Aquatic Ecosystem Facts

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An ecosystem is composed of a biological community of organisms and their environment. Ecosystems are influenced by a variety of factors including the availability of resources such as light, food and water. Other factors that shape an ecosystem are topography, soil composition and climate. There are many types of ecosystems with unique environmental characteristics and species that live there.

Two Types of Ecosystems

Ecosystems can be classified into two main categories: terrestrial ecosystems and aquatic ecosystems. Terrestrial ecosystems are located on land masses and cover approximately 28% of Earth's surface. Examples of terrestrial ecosystems include desert, tundra, rainforest and alpine regions.

Aquatic ecosystems are located within a watery environment (aquatic environment) and cover more than 70% of Earth's surface. Examples of aquatic ecosystems include lakes, ponds, bogs, rivers, estuaries and the open ocean.

Information About Aquatic Ecosystem

Some basic, important information about aquatic ecosystems is that there are two types: marine ecosystems and freshwater ecosystems. The main difference between these two types of aquatic ecosystems is the salinity (saltiness) of the water present in the ecosystem. The amount of salt in water greatly impacts the types of species that can live in a particular aquatic environment.

Marine ecosystems are located in oceans and seas around the world and provide habitat for a wide variety of specialized organisms from tiny plankton to huge whales. Marine water (salt water) is present in the vast majority of aquatic environments. Marine ecosystems are greatly impacted by water depth, temperature and light availability.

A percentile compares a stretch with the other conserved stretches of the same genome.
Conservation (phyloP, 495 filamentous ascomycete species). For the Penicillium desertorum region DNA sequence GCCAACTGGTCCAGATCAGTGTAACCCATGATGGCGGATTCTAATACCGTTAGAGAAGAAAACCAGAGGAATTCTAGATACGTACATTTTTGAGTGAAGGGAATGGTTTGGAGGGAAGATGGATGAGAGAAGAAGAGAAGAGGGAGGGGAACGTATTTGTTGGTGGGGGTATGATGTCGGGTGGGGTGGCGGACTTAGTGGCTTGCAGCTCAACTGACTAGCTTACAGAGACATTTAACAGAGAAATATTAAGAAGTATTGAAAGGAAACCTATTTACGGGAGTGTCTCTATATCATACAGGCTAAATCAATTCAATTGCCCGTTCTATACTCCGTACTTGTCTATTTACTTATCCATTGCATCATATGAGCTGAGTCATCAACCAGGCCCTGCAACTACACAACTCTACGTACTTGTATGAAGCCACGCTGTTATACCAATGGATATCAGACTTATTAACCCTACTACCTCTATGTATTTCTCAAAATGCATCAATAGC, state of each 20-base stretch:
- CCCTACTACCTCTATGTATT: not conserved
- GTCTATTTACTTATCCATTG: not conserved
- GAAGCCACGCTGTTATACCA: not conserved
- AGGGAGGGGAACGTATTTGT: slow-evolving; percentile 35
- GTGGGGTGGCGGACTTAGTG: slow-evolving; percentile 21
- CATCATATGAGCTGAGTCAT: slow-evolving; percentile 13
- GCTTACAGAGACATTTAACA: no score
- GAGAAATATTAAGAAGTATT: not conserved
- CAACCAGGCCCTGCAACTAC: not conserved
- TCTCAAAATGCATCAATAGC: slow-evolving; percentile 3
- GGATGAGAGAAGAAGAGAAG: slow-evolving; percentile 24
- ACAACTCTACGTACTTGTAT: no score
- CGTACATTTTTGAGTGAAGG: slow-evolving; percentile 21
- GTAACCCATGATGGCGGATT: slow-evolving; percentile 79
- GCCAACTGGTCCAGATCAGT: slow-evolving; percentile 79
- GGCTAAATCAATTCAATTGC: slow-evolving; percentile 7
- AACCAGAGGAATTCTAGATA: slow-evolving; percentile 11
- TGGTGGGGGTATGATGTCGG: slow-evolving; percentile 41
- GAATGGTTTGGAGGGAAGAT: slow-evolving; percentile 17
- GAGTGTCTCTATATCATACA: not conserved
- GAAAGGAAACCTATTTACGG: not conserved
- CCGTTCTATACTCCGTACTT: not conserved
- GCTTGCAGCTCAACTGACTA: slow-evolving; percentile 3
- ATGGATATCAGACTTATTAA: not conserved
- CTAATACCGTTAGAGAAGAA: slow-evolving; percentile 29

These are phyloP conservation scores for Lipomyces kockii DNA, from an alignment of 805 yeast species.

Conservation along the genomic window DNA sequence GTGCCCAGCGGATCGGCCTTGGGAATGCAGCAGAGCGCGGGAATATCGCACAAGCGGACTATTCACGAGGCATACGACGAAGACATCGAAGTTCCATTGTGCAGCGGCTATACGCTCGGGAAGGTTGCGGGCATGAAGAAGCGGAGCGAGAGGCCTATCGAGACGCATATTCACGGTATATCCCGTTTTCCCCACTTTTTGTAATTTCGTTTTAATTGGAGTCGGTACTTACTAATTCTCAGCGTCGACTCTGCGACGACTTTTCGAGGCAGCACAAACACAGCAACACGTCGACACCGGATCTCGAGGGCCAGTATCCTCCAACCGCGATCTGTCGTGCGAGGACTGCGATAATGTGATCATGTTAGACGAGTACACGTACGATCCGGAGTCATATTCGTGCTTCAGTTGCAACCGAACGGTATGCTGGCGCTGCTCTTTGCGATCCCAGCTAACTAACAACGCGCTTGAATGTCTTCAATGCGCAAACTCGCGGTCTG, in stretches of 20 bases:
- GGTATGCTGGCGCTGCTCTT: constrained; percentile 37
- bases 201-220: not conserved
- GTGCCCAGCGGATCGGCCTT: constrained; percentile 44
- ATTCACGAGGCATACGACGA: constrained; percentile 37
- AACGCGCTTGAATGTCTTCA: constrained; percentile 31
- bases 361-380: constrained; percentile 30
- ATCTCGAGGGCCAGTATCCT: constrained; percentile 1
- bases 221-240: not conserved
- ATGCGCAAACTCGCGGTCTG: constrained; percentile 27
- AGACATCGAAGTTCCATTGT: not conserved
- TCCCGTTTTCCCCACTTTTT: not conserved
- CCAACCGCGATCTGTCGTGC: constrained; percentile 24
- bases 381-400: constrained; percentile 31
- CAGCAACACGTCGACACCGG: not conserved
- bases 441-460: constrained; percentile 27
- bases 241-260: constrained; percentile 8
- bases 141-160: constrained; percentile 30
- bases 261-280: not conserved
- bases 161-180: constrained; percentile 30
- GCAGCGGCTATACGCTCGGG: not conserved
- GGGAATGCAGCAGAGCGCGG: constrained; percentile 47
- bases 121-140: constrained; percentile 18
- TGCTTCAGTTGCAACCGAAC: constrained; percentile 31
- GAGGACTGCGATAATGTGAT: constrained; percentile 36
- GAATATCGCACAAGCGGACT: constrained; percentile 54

Freshwater ecosystems are characterized by non-saline water (water without salt). Freshwater ecosystems such as rivers and lakes cover less than 1% of the surface of Earth but are home to many vulnerable species of plants and animals, including 41% of all species of fish.

Freshwater Ecosystems

Wetland ecosystems include areas with shallow water and saturated soils. Examples of wetlands include mashes, bogs and swamps. Wetland ecosystems are very vulnerable to disturbance and are disappearing rapidly due to human activity. Organisms that live in wetland ecosystems include:

  • sphagnum moss
  • black spruce
  • tamarack
  • sedges
  • insects
  • reptiles
  • amphibians

Marine Ecosystems

Marine environments are constantly being formed and reshaped by natural processes. Certain species of organisms such as mangroves, coral, kelp and seagrasses can significantly impact the shape of the landscape as well. The major marine environments include:

  • intertidal zones
  • estuaries
  • coral reefs
  • open ocean
  • kelp forests
  • mangroves
  • seagrass meadows

References

About the Author

Emily Neal is a freelance science writer and nature photographer. She has a B.A. in Environmental Science from Mount Holyoke College and has worked for many years teaching science at the middle school level. For fun and inspiration she transcribes and edits novels, writes and plays music, and forages for wild mushrooms and mineral specimens.

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